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pleasure in eating and drinking; if it comes, make it do drudgery, let it serve other ends, and minister to necessities, and to caution, lest, by pride, you lose your just praise, which you have deserved; or else, by being praised unjustly, you receive shame into yourself with God and wise men.
10. Use no stratagems and devices to get praise. Some use to inquire into the faults of their own actions or discourses, on purpose to hear, that it was well done or spoken, and without fault b: others bring the matter into talk, or thrust themselves into company, and intimate and give occasion to be thought or spoke of. These men make a bait to persuade themselves to swallow the hook, till by drinking the waters of vanity they swell and burst.
11. Make no suppletories to thyself, when thou art disgraced or slighted, by pleasing thyself with supposing thou didst deserve praise, though they understood thee not, or enviously detracted from thee: neither do thou get to thyself a private theatre and flatterers', in whose vain noises and fantastic praises thou mayest keep up thine own good opinion of thyself.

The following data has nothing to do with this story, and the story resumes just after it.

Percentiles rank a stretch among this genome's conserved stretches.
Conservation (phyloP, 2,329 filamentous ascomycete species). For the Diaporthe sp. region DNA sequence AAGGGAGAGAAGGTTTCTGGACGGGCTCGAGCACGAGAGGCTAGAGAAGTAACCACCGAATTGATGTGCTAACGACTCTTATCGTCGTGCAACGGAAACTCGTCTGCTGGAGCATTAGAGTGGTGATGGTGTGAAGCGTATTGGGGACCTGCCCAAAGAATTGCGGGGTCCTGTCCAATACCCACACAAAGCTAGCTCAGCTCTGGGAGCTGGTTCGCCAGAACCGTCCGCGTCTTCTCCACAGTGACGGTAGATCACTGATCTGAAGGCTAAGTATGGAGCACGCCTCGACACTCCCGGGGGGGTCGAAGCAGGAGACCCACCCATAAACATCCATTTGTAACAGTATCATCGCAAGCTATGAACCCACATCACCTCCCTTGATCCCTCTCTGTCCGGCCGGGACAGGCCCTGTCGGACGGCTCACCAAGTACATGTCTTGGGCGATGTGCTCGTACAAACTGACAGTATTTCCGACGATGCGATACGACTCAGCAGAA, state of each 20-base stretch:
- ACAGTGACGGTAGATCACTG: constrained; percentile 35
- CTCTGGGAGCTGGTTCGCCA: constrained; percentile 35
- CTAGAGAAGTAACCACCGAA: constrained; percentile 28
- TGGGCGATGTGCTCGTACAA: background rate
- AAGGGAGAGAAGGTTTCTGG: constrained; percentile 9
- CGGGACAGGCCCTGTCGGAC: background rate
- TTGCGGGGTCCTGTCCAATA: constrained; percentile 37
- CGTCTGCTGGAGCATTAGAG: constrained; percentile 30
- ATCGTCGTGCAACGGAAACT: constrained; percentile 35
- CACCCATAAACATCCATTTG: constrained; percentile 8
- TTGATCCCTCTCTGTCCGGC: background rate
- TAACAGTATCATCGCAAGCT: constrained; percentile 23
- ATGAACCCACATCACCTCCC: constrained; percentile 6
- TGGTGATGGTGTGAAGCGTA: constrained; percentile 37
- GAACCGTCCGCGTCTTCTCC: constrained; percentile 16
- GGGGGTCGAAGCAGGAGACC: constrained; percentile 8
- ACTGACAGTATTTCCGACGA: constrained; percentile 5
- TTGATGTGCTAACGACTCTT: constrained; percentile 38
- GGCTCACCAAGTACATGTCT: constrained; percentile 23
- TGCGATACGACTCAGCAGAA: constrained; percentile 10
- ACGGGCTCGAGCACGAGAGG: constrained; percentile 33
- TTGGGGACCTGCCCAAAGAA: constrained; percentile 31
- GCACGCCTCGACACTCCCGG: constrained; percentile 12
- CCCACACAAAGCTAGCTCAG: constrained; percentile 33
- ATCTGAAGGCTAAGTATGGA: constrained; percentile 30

12. Entertain no fancies of vanity and private whispers of this devil of pride : such as was that of Nebuchadnezzar; “ Is not this great Babylon, which I have built for the honour of my name, and the might of my majesty, and the power of my kingdom ?” some fantastic spirits will walk alone, and dream waking of greatnesses, of palaces, of excellent orations, full theatres, loud applauses, sudden advancement, great fortunes, and so will spend an hour with imaginative pleasure ; all their employment being nothing but fumes of pride, and secret indefinite desires and significations of what their heart wishes. In this, although there is nothing of its own nature directly vicious, yet it is either an ill mother or an ill daughter, an ill sign or an ill effect; and therefore at no hand consisting with the safety and interests of humility.